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Thread: A special budgetary place for Defense

  1. #1
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    A special budgetary place for Defense

    http://www.washingtonpost.com/world/...gin_redirect=0


    A special budgetary place for Defense


    By Walter Pincus,


    The Defense Department gets special budgetary treatment, and the Pentagon’s fiscal 2013 appropriations bill in the House’s Continuing Resolution that passed Wednesday proves the point.

    It’s not just because Defense and the Department of Veterans Affairs were the only ones that got the fiscal 2013 money while the rest of government mainly continued to receive funds at the fiscal 2012 level. That can be justified mainly because national security is involved, so supporting our troops and veterans here at home is universally accepted.

    But there are other reasons why no other department or agency can get away with having billions of appropriated but unused funds that can be returned to the Treasury or shifted to other projects. And no other department can have Congress annually take some of those billions — using reasons such as “unjustified program growth,” “revised cost estimate,” “contract delay,” “ahead of need” or just “excess funding” — and not have a few heads roll.

    And probably the most obvious: No other government entity provides the political benefits to lawmakers who vote those billions for the Defense Department.

    So when legislators take the House floor and complain, as they did Wednesday, that Defense needs dispensation because it’s taken a “disproportionate share of budget cuts,” remember there’s some self-interest involved.

    Excesses in the Defense Department and Military Construction fiscal 2013 funding can be found in the 335 pages of the House-Senate Conferees’ explanation of the Continuing Resolution that was delivered Tuesday by Rep. Harold Rogers (R-Ky.), chairman of the House Appropriations Committee.

    One of the biggest shifts was to add nearly $11 billion to the operations and maintenance (O&M) account, in part because of concerns about readiness. At Tuesday’s House Rules Committee hearing, Rogers was asked where the money was found. About $5 billion came from saving on spare parts and $4 billion from excess funds for foreign forces, he said.

    I noticed among the O&M items the bill reduced as “unjustified” was $50 million for travel associated with Air Force travel. What other agency could even seek $50 million for travel?

    And how about finding more efficiency in moving people from one military assignment to another. It’s called permanent change of station. The conferees cut that by $147 million and recommended the military find “efficiencies.”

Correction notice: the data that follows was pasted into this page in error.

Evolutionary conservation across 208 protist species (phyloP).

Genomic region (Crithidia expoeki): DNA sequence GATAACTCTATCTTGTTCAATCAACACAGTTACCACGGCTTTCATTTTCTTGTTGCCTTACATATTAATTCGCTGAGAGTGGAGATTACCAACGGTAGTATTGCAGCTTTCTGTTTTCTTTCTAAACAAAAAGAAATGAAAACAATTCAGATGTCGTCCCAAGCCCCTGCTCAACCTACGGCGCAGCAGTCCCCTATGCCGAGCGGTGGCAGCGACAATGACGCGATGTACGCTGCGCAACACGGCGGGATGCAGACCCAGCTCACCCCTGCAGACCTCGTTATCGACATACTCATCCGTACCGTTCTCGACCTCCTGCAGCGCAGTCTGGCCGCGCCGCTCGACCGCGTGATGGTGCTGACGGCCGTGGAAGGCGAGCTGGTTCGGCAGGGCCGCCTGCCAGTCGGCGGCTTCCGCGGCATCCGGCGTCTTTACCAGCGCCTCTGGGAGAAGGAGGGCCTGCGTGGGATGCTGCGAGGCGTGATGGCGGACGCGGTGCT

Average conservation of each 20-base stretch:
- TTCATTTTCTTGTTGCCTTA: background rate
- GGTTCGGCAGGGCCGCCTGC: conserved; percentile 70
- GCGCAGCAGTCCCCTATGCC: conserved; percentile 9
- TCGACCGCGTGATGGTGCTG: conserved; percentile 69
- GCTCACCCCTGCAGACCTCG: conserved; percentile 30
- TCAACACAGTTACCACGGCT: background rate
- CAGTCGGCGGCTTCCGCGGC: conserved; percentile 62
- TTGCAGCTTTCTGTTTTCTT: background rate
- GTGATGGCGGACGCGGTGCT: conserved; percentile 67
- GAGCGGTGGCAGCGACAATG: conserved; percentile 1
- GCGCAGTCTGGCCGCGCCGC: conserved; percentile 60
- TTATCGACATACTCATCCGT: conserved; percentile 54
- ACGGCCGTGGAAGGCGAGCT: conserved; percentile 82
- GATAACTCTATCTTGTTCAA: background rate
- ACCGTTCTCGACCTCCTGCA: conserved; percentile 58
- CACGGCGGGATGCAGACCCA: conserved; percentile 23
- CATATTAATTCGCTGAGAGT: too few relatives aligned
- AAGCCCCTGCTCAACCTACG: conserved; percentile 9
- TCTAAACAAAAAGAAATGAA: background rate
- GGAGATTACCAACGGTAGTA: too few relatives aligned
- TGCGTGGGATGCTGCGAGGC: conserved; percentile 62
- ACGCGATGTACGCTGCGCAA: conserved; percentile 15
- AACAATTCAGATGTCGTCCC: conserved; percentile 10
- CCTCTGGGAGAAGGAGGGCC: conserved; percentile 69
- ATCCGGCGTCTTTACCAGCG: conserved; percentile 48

The Navy Reserve apparently had a “shortfall,” according to the conferees and needed another C-40A — a version of the Boeing 737 that can be used for cargo or personnel. Its cost: $79 million. But the Navy Reserve provides “100 percent of the Navy’s worldwide in-theater medium and heavy airlift,” according to the service.

    And Congress almost doubled to $200 million funds to develop prompt global-strike capability — the seeking of an advanced hypersonic weapon to deliver a conventional weapon anywhere in the world within an hour.

    There’s also repairs for the Navy’s 22-year-old USS Miami, the Los Angeles-class nuclear attack submarine that was in a fire. The first repair estimate was $450 million. This year the Navy said it needed $150 million more, which it got.

    On Tuesday at the House Appropriations Military Construction Subcommittee, Army Chief of Staff Gen. Raymond Odierno — talking about the sequester — said the Army would have to delay some “top construction priorities.” Renovating cadet barracks and building new ones at West Point were among them.

    In a solicitation notice, the Corps of Engineers said the project provided barracks for 650 cadets. The primary facility would include, among other things, two-person rooms, plus a battalion support area; latrines and showers; laundry, trash/ recycling, storage, day and study rooms; building information systems; and offices for tactical officers, tactical noncommissioned officers and duty orderlies.

    Cost for “design, construction of base and all optional items,” the Corps said, was $170 million. To pay for barracks at West Point the Army asked for $192 million in fiscal 2013. No one appeared to balk. The conferees only agreed to provide “incremental” funds — $86 million, or half for a project engineers said would take nearly four years to complete once the design contract is awarded.

    Then there’s military health care: $273 million added to cover what would have been modest increased fees for Tricare. The White House had proposed working retirees pay the bump, but Congress blocked that.

    Congress also added to its peer-reviewed military research. The fiscal 2013 bill includes $623 million, though $135 million is for military-related studies on traumatic brain injury and psychological health research. But there’s also $12 million for Alzheimer’s and $6 million for autism. It’s as if the National Institutes of Health and others are not working on these issues.

    Maybe conferees have started seeing problems. They added $50 million under a general category of “Peer-reviewed medical research,” but at least they directed the defense secretary and military service surgeons general “to select medical research projects of clear scientific merit and direct relevance to military health.”

    That’s not much, but it’s progress.

    pincusw@washpost.com

  2. #2
    Well the Democrats hold the White House and Senate where they on this mess. Yes the Defense Dept needs to be held accountable and they must be!

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    Yup, the Democrats are part of the problem on this , too

  4. #4
    I have no problem with high defense spending. Unlike tax cuts for the rich this money actually goes back into the economy and we need to protect ourselves. As far as military healthcare goes it is way more efficiently run than the current status quo because private for profit insurance companies are not involved and feres immunity keeps out med mal lawsuits and crooked tort lawyers.

    Cut the bs social programs and raise taxes on the rich.

  5. #5
    Quote Originally Posted by detjetsfan View Post